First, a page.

Farm example

In Canadian agriculture, these statements will be unique to a farmer’s production type, business model and ultimate goals. Here’s one example from southern Alberta seed grower, retailer and handler Stamp Seeds.

Its mission is as follows:

  • At Stamp Seeds, our mission is to supply the highest quality pedigreed seed and services.

 Naturally, its vision is an outflow of the mission:

  • Our vision is to be the number one choice for seed and services. We will accomplish this through long-term relationships, quality and service.

Guiding principles:

If you find your mission statement getting long-winded, then guiding principles may be for you.

Guiding principles set out:

  • How are we going to behave as we pursue our vision?
  • What is it about us that is not negotiable?

Some business owners find these statements easier to develop as they are often more accessible and feel more personal since they cover who you plan to be and how you plan to act.

Examples:

  • Leave the land better than when we received it. This is not your mission statement because it’s not the only thing you do, but it’s important to you and will keep you on track.
  • We will treat each other with respect and communicate openly
  • We make good neighbours

Guiding principles do more than make you feel good. They guide you towards the types of tools and relationships that keep you on track.

Vision: Addresses what you want to become - aspirational, concise and drives the overall direction of the operation.

Mission: Is about what you do - the core of the business. Answers - What do we do? Who do we serve? How do we serve them?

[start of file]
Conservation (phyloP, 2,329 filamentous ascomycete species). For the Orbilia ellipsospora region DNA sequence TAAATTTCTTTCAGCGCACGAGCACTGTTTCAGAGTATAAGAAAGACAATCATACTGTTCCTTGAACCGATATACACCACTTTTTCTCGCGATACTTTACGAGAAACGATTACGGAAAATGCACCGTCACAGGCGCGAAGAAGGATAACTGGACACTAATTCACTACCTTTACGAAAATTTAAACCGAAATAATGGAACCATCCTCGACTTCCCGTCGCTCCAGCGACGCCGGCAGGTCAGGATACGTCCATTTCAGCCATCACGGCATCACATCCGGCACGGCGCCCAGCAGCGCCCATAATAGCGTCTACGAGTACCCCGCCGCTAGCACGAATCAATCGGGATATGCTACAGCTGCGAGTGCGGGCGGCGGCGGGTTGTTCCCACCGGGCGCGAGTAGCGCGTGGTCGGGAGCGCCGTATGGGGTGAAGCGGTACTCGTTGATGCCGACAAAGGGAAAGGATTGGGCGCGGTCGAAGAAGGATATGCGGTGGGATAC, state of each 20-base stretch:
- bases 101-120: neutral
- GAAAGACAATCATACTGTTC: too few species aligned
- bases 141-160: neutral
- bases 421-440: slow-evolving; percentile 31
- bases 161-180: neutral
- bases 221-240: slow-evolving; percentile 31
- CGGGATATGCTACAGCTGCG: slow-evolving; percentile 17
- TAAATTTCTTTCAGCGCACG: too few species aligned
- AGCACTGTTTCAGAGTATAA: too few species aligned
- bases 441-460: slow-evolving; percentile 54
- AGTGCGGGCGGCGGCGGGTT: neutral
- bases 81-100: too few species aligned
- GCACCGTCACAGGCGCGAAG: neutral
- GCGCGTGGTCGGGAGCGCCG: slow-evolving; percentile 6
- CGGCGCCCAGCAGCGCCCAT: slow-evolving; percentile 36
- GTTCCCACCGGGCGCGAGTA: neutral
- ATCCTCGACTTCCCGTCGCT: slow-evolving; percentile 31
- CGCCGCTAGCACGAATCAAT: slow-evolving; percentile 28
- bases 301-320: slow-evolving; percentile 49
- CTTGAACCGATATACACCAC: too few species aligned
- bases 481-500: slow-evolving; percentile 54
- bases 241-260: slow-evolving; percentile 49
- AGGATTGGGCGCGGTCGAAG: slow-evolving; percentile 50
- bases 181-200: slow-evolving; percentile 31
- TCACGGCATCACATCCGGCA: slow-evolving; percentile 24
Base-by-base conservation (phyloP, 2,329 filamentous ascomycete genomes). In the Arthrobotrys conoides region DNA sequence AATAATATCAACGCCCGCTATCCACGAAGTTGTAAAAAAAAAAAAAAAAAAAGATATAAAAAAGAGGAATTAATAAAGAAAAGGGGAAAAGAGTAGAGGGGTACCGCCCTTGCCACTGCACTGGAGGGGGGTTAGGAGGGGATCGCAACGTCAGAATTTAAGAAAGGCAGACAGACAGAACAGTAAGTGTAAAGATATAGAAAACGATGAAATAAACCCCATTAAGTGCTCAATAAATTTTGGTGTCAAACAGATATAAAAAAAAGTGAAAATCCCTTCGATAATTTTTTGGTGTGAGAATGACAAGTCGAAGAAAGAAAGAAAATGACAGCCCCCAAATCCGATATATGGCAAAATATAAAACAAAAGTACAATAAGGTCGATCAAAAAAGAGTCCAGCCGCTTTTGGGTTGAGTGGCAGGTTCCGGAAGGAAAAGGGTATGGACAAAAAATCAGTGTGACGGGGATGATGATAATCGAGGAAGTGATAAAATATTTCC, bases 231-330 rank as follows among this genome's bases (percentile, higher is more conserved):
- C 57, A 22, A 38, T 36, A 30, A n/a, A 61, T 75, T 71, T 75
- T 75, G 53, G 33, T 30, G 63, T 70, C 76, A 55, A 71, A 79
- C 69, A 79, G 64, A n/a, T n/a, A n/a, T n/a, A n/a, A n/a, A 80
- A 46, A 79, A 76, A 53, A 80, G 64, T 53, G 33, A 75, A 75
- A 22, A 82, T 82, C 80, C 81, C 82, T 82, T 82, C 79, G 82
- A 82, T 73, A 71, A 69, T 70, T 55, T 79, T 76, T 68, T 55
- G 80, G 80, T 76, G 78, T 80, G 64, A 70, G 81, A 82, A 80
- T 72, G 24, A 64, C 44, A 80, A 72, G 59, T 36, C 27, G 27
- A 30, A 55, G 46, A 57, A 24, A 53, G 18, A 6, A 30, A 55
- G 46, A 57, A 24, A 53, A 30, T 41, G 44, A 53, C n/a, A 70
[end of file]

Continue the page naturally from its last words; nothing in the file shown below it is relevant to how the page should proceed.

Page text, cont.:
Guiding principles: Standards of behaviour that guide you and your business in everything you do in pursuit of your vision.

Putting it into practice

If you feel overwhelmed at the idea of creating such statements and are considering outsourcing the work to a third-party marketing team – don’t. Such statements should be derived from leadership teams to signal to internal and external stakeholders that these are not just phrases on a company website but rather lifelong pursuits of the company and its people.

Remember, if you don’t take the time to figure out what you care about and what you want — for you and your business — then years down the road, you may end up in a position and wonder how you got there. Farming is hard work and doing this early ideation will ensure your hard work is taking you where you want to go.

Ask yourself these key questions during ideation:

  1. What do I want for my farm?
  2. What do I not want for my farm?
  3. What do I care about for my farm?
  4. What do I want/care about for myself and the people around me?

As you answer these questions, write down re-occurring key themes. It may indicate what a mission or vision statement could look like for your farm business. The more you have to work with, the more informed and coherent your statements become.